I first heard of the Executive MBA (EMBA) at Lagos Business School (LBS) under the most bizarre circumstance. It was from the travail of a direct report who struggled with balancing time between work, family, and the EMBA. I remember thinking this was far from the expectations of a graduate course. As such, when I made up my mind to take an MBA, Lagos Business School was not my first choice. No one was going to toil with my time, not even the quest for knowledge.
However, after due research, I discovered the modular EMBA and thought it was a better route. But alas when I received my admission letter it read “Executive MBA”. I called the MBA department to decline and after many deliberations, I was convinced to go ahead with the Executive route. The most convincing factor was the hybrid and weekend nature of the program as occasioned by COVID. I was certain I made the right decision, one that will preserve time –one of my most treasured resources.
I once read that the assumption that time is precious is an illusion, rather the “NOW” is most precious. I have never agreed with this theory. So, what did time mean to me? Well, time was precious and must be spent well. Finding a balance between school, work, and family time was quite important to me. Anything less did not make the cut.
Six weeks into the program, it was time to take stock of the EMBA’s impact on time. I quickly realised that it was a misconception to think that weekend or hybrid classes meant more time. I had also reckoned that an hour or two a week was sufficient for self-study. I was clearly disillusioned. There was a lot more competing for my time than classes. The sheer volume of work- assignments, presentations, and deadlines was mind-blowing. Still, I had to combine it with my family, religious and social responsibilities, whilst working full time. I could not find a balance. It made me wonder if I had made the right decision to take the MBA at LBS. After all, there are no more than 24 hours in a day.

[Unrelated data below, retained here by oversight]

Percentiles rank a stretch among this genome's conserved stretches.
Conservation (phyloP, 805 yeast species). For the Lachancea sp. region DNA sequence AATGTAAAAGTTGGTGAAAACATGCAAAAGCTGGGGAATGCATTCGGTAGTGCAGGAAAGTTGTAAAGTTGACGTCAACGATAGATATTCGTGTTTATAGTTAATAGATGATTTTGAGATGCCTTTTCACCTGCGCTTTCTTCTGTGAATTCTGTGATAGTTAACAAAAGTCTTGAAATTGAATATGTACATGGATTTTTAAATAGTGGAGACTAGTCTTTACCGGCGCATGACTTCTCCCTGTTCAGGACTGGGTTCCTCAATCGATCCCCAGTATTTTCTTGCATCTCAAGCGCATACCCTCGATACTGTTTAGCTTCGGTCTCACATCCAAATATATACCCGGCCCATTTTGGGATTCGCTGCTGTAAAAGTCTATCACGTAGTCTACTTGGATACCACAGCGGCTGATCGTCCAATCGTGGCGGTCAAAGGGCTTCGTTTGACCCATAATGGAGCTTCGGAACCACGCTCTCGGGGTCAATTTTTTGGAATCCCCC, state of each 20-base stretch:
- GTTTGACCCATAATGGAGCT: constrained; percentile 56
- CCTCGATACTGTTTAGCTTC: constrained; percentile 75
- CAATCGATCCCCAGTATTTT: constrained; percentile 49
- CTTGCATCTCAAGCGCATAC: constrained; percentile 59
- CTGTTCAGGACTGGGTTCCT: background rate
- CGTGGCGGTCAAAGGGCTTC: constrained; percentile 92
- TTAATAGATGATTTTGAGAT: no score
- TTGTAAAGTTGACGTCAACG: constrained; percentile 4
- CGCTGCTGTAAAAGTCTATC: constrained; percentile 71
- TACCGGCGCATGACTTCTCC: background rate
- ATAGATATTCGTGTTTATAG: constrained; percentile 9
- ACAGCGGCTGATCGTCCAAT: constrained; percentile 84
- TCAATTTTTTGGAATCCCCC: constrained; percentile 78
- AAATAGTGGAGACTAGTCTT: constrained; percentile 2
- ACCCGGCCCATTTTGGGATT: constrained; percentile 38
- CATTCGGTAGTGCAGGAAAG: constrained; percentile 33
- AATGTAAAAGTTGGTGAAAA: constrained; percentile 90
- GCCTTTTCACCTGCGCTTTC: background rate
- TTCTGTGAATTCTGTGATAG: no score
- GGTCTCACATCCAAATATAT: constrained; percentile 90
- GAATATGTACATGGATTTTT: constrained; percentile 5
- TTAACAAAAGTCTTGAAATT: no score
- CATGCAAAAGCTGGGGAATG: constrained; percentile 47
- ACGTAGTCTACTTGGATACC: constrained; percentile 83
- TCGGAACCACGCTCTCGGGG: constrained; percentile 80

Nevertheless, the program made me crave additional hours. Saddled with the impossibility of extending time, I was left with the onerous task of finding a solution or even withdrawing. But, after Dr. Bongo’s advice on time management, it was time to rethink my position on time. I found value in the importance of “NOW” being more precious than time itself. The time available is now not yesterday or tomorrow. So, it is most important what we do with the “NOW” so that prioritisation becomes effective.
Perfection is not the destination. The idea is to be effective in the “NOW” at every point. Whether family, work, or study time, full dedication is key. For me, this is my new definition of time and consequently success. I no longer strive for perfection but for a reasonable balance. I am not there yet but I am learning to prioritise and make my now count.